Drop-out recovery charter schools annually serve about 20 percent of Ohio’s charter students but have never been held accountable for the performance of their students. Ohio’s Senate Bill 316 (SB 316) would change this by requiring the creation and enforcement of standards for these schools. The legislation empowers Ohio’s Board of Education to set accountability standards but also leaves open what these standards will actually be. Yesterday, however, the House education committee amended the bill so that drop-out recovery schools will not be subject to the state’s automatic closure law for charter schools.
As the House considers the bill this week, lawmakers need to balance the demand for high standards for recovery charters with the unique student composition and testing challenges associated with these schools. Further, lawmakers should understand the benefit of drop-out recovery schools to the graduation rates of traditional public high schools.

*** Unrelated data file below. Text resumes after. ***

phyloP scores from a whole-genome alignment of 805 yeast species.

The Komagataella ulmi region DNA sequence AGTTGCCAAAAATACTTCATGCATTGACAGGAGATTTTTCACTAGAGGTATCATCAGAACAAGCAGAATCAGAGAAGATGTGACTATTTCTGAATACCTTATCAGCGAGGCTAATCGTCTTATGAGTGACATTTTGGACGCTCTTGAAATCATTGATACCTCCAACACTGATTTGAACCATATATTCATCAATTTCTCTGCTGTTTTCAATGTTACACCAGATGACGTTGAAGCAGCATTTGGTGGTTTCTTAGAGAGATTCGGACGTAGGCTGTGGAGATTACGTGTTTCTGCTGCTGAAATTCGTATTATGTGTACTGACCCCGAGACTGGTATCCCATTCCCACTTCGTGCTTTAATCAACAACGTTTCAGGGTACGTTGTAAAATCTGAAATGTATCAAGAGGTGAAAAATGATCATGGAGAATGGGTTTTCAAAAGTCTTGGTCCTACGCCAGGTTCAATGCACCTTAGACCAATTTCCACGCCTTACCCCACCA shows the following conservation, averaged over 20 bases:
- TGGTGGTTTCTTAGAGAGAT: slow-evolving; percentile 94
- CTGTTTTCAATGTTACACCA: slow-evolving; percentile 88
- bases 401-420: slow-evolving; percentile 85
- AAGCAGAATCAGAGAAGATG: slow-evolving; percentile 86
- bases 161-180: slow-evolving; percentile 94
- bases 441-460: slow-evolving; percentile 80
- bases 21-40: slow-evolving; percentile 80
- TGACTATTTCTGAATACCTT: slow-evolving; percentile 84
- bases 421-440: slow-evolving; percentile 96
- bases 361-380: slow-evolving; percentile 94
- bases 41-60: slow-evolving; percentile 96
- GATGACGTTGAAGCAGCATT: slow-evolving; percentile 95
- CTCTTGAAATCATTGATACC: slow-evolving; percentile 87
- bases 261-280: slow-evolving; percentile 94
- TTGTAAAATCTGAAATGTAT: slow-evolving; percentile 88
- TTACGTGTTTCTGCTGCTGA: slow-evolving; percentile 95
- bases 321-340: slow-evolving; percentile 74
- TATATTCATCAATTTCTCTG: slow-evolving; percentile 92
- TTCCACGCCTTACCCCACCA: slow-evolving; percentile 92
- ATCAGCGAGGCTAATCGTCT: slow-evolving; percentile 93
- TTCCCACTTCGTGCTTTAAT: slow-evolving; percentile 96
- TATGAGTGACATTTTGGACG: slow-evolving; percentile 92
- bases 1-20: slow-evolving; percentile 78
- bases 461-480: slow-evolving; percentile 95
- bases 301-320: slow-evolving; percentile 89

First, by definition, drop-out recovery charters primarily serve dropouts or students at risk of dropping out. This fact alone requires a different perspective of what “student achievement” means—and the approaches required for student success. Because dropout recovery charters enroll mostly high-poverty and highly underperforming students, an apple-to-apples comparison of dropout recovery charter performance to traditional high school standards of success seems unreasonable.
Second, legislators should consider how dropout recovery charters actually benefit public school districts. They do this is a couple ways: first, by enrolling students who would have otherwise dropped out of education completely, recovery charters improve public school district’s graduation rates. Consider, for example,...